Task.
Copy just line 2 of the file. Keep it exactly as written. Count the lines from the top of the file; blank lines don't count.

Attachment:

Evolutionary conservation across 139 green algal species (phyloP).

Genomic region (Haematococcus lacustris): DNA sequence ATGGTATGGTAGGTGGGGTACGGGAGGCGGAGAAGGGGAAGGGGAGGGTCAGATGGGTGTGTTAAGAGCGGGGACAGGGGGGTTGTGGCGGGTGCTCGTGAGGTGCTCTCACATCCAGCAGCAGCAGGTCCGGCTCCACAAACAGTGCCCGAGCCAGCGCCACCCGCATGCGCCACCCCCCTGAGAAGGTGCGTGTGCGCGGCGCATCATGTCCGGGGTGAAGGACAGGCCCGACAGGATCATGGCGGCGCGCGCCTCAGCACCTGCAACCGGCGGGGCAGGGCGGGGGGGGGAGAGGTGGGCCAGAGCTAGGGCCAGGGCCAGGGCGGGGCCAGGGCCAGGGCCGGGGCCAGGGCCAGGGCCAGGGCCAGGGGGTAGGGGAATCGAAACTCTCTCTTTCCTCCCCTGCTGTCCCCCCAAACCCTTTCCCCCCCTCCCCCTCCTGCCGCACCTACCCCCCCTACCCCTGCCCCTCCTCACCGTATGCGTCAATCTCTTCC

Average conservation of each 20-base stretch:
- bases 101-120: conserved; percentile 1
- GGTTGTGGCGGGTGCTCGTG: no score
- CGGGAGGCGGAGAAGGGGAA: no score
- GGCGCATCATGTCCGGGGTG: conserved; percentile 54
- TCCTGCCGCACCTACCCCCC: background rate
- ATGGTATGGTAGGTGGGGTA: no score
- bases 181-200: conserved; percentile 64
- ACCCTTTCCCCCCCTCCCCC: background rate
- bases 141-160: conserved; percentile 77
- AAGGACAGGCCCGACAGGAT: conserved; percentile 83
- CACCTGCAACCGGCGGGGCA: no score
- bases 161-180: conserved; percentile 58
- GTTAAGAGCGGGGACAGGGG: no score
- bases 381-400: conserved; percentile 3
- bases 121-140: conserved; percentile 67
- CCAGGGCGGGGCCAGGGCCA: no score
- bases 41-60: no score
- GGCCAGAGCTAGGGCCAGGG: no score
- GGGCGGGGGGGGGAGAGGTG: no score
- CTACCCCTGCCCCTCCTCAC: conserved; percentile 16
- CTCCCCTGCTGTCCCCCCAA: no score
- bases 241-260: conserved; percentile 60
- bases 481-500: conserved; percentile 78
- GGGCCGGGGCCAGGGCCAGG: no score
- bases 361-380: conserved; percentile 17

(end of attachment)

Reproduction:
Genomic region (Haematococcus lacustris): DNA sequence ATGGTATGGTAGGTGGGGTACGGGAGGCGGAGAAGGGGAAGGGGAGGGTCAGATGGGTGTGTTAAGAGCGGGGACAGGGGGGTTGTGGCGGGTGCTCGTGAGGTGCTCTCACATCCAGCAGCAGCAGGTCCGGCTCCACAAACAGTGCCCGAGCCAGCGCCACCCGCATGCGCCACCCCCCTGAGAAGGTGCGTGTGCGCGGCGCATCATGTCCGGGGTGAAGGACAGGCCCGACAGGATCATGGCGGCGCGCGCCTCAGCACCTGCAACCGGCGGGGCAGGGCGGGGGGGGGAGAGGTGGGCCAGAGCTAGGGCCAGGGCCAGGGCGGGGCCAGGGCCAGGGCCGGGGCCAGGGCCAGGGCCAGGGCCAGGGGGTAGGGGAATCGAAACTCTCTCTTTCCTCCCCTGCTGTCCCCCCAAACCCTTTCCCCCCCTCCCCCTCCTGCCGCACCTACCCCCCCTACCCCTGCCCCTCCTCACCGTATGCGTCAATCTCTTCC